Foreign Consulates in New Zealand (all in Wellington except as noted)

Australia, 72 Hobson Street,  04-473-6411
 Canada, 61 Molesworth Street,  04-473-9577
 France, 34 Manners Street,  04-384-2555
 Germany, 90 Hobson Street,  04-473-6063
 Japan, Level 12, ASB Bank Centre, 135 Albert Street, Auckland,
 09-303-4106
 Netherlands, corner Featherston and Balance Streets,04-473-
8652
 UK, 44 Hill Street, Thorndon,  04-472-6049
 USA, 29 Fitzherbert Terrace, Thorndon,  04-472-2068

Customs In addition to personal effects, visitors to New Zealand are allowed the following duty-free allowances:  200 cigarettes or 50 cigars or 250 grams of tobacco.  Six liters of wine or beer and one 1,125 ml bottle of spirits or liqueur. Excess quantities are liable for customs charges.  In addition, each traveler may import (duty-free) other accompanied goods that have a total combined value of $700.

New Zealand’s isolated location has resulted in a unique environment that is relatively pest- and disease-free. Consequently, arriving passengers and their baggage are scrutinized rather closely. MAF 24 The Basics (Ministry of Agriculture and Fisheries) will inquire as to your belongings and may inspect them. Most items are not disallowed but must be claimed – if you are carrying any food, plant or animal products be sure to list these on your arrival card. Certain foodstuffs are not allowed, for instance, honey and other bee products.

There are other prohibited items, such as products made from endangered animals. Certain animals are not allowed and others must go through a quarantine procedure; if you are considering bringing a living animal into the country, be sure to contact MAF before your trip. If you have an item that you are not sure of, contact the New Zealand embassy in your home country, customs or MAF before beginning your journey, www.customs.govt.nz, www.maf.govt.nz.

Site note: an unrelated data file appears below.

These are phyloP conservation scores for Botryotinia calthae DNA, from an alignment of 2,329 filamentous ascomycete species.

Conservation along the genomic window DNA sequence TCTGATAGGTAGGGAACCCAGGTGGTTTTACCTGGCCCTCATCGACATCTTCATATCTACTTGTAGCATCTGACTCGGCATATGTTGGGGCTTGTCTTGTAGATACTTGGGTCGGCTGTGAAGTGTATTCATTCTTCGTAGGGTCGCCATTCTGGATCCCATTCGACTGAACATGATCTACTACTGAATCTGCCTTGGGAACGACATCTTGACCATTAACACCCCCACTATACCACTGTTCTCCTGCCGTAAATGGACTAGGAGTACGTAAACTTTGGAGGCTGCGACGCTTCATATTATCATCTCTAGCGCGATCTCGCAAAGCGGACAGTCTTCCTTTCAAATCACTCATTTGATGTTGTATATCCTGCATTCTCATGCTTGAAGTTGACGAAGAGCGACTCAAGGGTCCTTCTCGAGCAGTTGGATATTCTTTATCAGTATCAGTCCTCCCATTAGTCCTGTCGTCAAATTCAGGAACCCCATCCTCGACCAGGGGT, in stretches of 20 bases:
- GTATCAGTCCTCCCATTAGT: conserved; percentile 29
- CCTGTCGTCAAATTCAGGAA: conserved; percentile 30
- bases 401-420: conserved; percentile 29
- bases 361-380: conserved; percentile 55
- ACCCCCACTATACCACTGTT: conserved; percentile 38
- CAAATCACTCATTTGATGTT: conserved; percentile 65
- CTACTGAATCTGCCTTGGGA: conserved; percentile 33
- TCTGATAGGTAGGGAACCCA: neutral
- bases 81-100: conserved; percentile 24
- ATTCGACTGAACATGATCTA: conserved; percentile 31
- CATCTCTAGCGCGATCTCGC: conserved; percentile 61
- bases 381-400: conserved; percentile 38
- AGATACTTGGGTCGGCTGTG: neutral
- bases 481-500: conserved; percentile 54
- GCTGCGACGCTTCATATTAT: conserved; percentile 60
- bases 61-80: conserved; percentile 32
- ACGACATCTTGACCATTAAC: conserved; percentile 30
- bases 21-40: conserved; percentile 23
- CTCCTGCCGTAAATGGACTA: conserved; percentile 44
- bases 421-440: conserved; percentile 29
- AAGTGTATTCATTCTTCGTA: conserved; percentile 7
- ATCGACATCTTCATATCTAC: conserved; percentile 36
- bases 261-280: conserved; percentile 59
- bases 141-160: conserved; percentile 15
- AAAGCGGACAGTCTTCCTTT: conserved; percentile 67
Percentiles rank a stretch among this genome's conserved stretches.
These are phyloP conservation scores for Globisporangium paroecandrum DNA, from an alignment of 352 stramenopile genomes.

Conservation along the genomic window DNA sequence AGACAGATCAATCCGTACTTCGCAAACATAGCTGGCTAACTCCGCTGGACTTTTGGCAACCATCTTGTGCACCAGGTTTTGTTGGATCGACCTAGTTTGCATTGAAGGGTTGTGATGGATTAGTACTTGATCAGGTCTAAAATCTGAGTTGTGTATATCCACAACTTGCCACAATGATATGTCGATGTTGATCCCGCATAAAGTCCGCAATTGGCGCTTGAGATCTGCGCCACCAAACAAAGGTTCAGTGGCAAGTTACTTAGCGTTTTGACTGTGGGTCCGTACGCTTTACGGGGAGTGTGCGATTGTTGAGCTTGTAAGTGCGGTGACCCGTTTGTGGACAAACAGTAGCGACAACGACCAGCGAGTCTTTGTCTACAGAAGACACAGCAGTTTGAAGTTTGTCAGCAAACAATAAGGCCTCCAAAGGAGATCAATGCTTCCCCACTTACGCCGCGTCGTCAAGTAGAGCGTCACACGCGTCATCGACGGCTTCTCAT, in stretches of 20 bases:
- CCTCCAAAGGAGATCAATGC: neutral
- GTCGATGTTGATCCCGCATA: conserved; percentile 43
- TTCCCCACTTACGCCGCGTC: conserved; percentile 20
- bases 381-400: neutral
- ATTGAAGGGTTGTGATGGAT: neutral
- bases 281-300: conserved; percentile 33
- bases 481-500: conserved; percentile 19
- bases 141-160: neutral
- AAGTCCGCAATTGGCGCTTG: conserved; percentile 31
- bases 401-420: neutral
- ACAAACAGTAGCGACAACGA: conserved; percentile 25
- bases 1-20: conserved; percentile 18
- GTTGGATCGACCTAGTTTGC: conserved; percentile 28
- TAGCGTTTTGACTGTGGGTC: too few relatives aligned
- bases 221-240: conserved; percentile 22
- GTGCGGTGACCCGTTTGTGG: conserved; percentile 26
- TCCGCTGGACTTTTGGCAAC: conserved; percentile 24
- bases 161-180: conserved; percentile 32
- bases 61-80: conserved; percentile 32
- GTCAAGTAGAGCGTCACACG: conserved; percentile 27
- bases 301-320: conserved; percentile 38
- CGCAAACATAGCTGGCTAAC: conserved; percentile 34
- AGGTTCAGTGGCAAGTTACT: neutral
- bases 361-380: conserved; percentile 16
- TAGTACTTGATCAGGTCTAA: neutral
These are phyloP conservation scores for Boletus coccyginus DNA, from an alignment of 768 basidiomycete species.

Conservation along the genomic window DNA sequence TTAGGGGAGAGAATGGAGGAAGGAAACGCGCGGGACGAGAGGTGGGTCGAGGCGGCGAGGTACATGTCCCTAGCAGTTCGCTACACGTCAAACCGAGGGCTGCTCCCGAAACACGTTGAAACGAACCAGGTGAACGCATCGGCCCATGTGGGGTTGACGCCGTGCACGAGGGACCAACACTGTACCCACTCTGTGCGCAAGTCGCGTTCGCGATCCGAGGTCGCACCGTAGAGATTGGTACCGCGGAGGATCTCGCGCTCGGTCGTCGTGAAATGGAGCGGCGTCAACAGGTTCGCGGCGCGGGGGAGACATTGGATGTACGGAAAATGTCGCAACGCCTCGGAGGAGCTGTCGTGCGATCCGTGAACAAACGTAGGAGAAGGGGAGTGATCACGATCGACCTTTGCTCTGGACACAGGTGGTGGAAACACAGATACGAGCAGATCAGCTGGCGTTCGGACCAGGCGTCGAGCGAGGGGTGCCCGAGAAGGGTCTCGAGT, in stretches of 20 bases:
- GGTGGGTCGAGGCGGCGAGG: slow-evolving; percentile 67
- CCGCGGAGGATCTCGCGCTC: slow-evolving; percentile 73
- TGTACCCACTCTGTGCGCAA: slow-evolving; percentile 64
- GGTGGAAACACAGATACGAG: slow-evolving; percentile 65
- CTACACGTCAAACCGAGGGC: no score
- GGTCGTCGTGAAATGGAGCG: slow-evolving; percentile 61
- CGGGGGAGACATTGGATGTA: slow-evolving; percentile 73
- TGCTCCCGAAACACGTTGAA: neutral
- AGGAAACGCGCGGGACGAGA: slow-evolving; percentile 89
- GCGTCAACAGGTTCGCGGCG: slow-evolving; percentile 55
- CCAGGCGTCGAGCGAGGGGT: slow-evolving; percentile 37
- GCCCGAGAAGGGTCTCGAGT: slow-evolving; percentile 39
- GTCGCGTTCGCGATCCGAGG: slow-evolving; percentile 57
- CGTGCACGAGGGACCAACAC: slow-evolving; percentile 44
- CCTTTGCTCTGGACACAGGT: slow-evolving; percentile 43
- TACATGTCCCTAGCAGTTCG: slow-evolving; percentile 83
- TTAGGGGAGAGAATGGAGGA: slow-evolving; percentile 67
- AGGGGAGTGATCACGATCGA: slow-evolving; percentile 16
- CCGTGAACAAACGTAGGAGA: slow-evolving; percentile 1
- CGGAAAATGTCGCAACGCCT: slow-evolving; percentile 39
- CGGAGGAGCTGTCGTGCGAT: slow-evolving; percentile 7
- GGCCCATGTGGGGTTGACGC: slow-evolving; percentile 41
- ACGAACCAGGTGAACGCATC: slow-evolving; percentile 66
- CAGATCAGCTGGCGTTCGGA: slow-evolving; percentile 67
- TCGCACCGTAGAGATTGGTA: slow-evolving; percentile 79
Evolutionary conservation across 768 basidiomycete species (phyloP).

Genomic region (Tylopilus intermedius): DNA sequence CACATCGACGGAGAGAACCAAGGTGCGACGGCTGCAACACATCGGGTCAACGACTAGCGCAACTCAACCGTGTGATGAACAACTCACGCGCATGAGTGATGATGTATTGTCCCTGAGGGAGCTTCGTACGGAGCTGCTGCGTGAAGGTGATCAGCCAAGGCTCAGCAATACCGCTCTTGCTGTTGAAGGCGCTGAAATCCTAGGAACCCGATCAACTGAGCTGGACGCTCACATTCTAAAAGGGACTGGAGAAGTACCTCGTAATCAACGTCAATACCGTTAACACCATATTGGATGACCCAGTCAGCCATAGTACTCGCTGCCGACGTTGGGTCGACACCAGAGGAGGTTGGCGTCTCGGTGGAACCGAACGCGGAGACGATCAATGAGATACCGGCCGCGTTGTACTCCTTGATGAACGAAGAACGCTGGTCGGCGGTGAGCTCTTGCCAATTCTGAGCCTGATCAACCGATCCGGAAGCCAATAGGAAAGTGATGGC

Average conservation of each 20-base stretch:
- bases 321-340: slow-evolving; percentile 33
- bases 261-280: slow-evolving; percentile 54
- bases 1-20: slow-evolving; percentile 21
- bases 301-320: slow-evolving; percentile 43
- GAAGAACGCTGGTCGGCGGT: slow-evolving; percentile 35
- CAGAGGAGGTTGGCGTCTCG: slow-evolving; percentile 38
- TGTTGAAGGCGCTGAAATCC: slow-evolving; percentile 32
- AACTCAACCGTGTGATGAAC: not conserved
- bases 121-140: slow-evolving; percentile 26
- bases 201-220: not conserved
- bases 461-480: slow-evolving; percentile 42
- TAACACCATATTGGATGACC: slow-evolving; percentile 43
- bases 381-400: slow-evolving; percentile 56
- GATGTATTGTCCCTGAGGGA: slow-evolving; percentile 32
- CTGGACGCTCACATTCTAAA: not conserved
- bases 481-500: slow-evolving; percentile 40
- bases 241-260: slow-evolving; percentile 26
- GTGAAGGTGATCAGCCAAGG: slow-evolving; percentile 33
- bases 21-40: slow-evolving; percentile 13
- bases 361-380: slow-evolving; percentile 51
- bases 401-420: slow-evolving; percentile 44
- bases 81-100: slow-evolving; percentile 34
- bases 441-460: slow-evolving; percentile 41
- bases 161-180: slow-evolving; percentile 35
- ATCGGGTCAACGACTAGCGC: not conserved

Opening Hours

New Zealand is still small-town when it comes to business hours. Things are changing and there is a trend toward shops being open on Sundays in the major cities, but out in the sticks, shop hours are very conservative and everything tends to close mid-day on Saturday and remain so until Monday. (Supermarkets, dairies and petrol stations are the exception.) Generally, most shops open from 9 am to 5:30 pm, Monday to Friday, with either Thursday or Friday being late-night shopping – usually until 9 pm. In tourist areas, shops tend to stay open later every night. Businesses are typically open weekdays from 9 am to 5 pm, and government offices from 8:30 am to 4:30 pm.

New Zealand Post

New Zealand is still small-town when it comes to business hours. Things are changing and there is a trend toward shops being open on Sundays in the major cities, but out in the sticks, shop hours are very conservative and everything tends to close mid-day on Saturday and remain so until Monday. (Supermarkets, dairies and petrol stations are the exception.) Generally, most shops open from 9 am to 5:30 pm, Monday to Friday, with either Thursday or Friday being late-night shopping – usually until 9 pm. In tourist areas, shops tend to stay open later every night. Businesses are typically open weekdays from 9 am to 5 pm, and government offices from 8:30 am to 4:30 pm.

New Zealand Post

Most New Zealand Post shops are open Monday to Friday only, but it all depends on the post shop. In some towns where there is no separate post shop, the post is handled by a stationery/book store. The cost to send a postcard internationally is $1.50. Postal services in New Zealand were deregulated in 1998, but NZ Post still has 97% of the domestic market share.

Food

What was once the land of lamb and potatoes has developed into a culture of fresh, Pacific Rim-inspired fare. Similar in many ways to California cuisine, the modern Kiwi menu includes flavors of the Mediterranean and Asia. In addition to lamb, we have high quality, grass-fed beef, wild and farmed pork, and venison. Poultry is also popular, as is seafood. Fish varieties on many menus and in shops include tarakihi, blue cod, snapper tuna, John Dory, grouper and orange roughy.